A new poll shows a majority of Nevadans now oppose immigration reform that includes a path toward citizenship for illegal immigrants.
The survey, commissioned by the Las Vegas Review-Journal and 8NewsNow, also reflects a growing divide on the issue between Hispanics and non-Hispanics.
Overall, 57 percent of Nevadans now say they oppose immigration reform legislation that allows those living here without legal status to be given the opportunity to stay and apply for citizenship. That's up from a mid-April poll in which 48 percent said they would oppose such legislation.
Thirty-six percent of Nevadans now say they would support such legislation, down from 45 percent in April.
Among Hispanics, 83 percent say they would support reform with a path toward citizenship, up from 68 percent in April. Twenty-six percent of Hispanics were opposed to such legislation in April, while only 11 percent were opposed in the new poll.
"The Hispanic community wants this issue addressed more broadly, while a majority of other people say, 'Hey, let's secure the border and then worry about the other issues,' " said Brad Coker, managing director of Mason-Dixon Polling and Research, which conducted the telephone poll of 625 registered Nevada voters Aug. 9-11.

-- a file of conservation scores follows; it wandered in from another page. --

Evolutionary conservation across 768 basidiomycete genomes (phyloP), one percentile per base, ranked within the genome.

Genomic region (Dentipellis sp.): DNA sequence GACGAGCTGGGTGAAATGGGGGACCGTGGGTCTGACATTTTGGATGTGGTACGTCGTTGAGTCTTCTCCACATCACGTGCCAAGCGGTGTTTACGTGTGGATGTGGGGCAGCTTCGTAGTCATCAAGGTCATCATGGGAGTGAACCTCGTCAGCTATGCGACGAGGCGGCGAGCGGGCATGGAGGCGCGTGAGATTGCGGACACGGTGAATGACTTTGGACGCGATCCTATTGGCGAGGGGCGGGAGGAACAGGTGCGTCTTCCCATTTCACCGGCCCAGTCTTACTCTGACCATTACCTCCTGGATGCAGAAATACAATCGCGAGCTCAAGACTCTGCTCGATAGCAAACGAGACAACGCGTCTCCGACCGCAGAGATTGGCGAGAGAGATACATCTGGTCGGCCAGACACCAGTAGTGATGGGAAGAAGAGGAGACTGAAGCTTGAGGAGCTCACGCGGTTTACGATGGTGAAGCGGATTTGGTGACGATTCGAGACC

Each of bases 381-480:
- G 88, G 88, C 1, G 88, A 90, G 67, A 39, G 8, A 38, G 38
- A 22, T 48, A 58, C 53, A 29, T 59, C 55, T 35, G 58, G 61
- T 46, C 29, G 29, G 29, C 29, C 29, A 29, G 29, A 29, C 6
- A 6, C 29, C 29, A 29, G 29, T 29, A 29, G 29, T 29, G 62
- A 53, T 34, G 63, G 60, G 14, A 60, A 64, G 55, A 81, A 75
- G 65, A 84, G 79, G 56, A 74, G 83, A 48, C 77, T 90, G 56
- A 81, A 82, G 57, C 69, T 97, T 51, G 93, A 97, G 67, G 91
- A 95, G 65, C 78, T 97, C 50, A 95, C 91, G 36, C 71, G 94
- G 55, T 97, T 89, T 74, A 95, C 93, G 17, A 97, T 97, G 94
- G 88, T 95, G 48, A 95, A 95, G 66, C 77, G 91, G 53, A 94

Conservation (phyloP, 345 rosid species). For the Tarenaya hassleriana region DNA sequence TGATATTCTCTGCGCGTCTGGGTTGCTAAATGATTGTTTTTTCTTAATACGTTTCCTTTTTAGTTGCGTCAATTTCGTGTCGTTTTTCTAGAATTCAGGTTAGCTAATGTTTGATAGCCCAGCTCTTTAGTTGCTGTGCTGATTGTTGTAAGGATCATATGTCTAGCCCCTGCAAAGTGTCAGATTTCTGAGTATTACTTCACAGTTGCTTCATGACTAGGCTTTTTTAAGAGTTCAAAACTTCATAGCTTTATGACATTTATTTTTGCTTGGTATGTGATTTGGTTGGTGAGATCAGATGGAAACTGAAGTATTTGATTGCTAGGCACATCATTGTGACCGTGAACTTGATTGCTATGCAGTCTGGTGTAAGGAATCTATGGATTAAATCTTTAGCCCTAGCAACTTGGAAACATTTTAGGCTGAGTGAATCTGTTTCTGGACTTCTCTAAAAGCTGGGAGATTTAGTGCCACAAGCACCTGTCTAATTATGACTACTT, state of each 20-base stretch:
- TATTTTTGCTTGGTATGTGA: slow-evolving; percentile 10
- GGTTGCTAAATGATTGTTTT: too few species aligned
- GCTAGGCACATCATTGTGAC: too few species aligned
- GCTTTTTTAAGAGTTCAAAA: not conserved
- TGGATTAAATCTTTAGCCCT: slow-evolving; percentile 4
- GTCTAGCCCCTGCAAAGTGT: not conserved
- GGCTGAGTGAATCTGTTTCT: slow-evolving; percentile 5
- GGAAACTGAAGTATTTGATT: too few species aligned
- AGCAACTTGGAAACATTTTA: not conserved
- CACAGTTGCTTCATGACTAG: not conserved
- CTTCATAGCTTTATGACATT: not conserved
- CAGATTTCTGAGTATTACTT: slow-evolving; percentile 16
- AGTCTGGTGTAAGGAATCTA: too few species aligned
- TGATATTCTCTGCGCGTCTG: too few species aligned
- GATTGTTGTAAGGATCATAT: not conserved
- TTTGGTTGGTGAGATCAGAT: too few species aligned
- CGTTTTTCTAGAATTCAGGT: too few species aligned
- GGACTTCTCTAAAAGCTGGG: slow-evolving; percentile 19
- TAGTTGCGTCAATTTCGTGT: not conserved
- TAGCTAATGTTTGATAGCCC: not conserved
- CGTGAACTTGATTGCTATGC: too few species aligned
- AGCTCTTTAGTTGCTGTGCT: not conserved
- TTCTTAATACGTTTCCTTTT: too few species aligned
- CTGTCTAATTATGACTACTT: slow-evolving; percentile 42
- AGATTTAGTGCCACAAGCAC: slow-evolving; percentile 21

The poll's overall margin of error is plus or minus 4 percentage points. The margin of error for subgroups is plus or minus 10 percent, Coker said.
Coker theorized the rise in opposition may reflect anger over the Obama administration's decision to file a lawsuit against a new Arizona law targeting illegal immigrants.
"The public supports the Arizona law for the most part, and the federal government is swimming against the tide," he said.
A July Mason-Dixon poll showed 63 percent of Nevadans would support bringing such a law here.
But Assemblyman Don Gustavson, R-Sparks, said high unemployment and the struggling economy are more to blame for growing opposition to immigration reform that includes a path toward citizenship.
People believe illegal immigrants are taking jobs away from American citizens, he said.
"Obviously if we make it harder for them to stay in the country and get work, we can put other people in Nevada to work."
Gustavson said people also are fed up with the crime and national security threats they believe are associated with illegal immigration.
He has asked the Legislative Counsel Bureau to draft a bill for the 2011 legislative session based on Arizona's law.
Fernando Romero, president of Hispanics in Politics, said Hispanics have united in their support for reform that includes a path toward citizenship "because we are being vilified."
"Now even U.S. citizens (who are Hispanic) are being vilified," he said. "They're calling us 'anchor babies.' "
Many of those who oppose such reform don't understand all that it would include, Romero said.
"The undocumented would have to pay fines and wait years to be eligible for citizenship. It's not amnesty. Amnesty is something that is given. Comprehensive immigration reform is something you have to work for."
Contact reporter Lynnette Curtis at 702-383-0285 or firstname.lastname@example.org.